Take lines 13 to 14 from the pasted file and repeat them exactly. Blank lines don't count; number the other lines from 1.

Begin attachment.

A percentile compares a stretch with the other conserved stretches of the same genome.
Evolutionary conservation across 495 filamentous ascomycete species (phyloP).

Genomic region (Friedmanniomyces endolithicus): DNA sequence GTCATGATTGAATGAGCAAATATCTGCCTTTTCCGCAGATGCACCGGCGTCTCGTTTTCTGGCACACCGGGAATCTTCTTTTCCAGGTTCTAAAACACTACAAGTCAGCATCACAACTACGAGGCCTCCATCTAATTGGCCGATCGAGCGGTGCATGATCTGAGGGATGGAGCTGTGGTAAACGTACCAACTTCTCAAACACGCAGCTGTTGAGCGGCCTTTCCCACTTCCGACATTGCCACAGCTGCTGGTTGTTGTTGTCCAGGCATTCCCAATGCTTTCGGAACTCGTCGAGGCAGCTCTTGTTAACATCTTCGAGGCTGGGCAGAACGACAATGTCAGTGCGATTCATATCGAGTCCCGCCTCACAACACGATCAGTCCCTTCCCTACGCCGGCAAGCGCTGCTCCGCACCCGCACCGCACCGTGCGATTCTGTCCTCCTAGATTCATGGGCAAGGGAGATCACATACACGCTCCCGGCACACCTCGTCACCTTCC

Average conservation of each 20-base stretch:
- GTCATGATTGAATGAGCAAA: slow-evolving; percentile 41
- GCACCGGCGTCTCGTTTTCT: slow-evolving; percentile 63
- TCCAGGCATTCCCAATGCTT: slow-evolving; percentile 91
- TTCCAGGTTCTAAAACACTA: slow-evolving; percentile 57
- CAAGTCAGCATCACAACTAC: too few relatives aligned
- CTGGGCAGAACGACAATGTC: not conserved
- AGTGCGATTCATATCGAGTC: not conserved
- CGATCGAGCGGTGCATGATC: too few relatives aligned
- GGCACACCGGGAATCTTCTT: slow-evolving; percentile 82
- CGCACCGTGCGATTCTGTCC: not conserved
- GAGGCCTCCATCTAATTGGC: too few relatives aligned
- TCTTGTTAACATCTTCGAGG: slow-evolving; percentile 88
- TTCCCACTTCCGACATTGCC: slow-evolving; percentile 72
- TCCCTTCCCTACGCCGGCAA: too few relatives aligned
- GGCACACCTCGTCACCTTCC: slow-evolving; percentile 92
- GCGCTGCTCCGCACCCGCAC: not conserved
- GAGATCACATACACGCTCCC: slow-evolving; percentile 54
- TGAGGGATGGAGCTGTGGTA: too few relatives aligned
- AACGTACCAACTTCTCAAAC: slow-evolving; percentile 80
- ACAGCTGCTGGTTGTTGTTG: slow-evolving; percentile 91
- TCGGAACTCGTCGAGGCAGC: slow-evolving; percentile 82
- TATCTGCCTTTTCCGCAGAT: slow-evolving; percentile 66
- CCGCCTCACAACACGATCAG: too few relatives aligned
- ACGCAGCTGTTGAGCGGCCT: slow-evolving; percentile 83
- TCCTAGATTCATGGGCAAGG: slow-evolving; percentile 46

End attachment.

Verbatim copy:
- GGCACACCGGGAATCTTCTT: slow-evolving; percentile 82
- CGCACCGTGCGATTCTGTCC: not conserved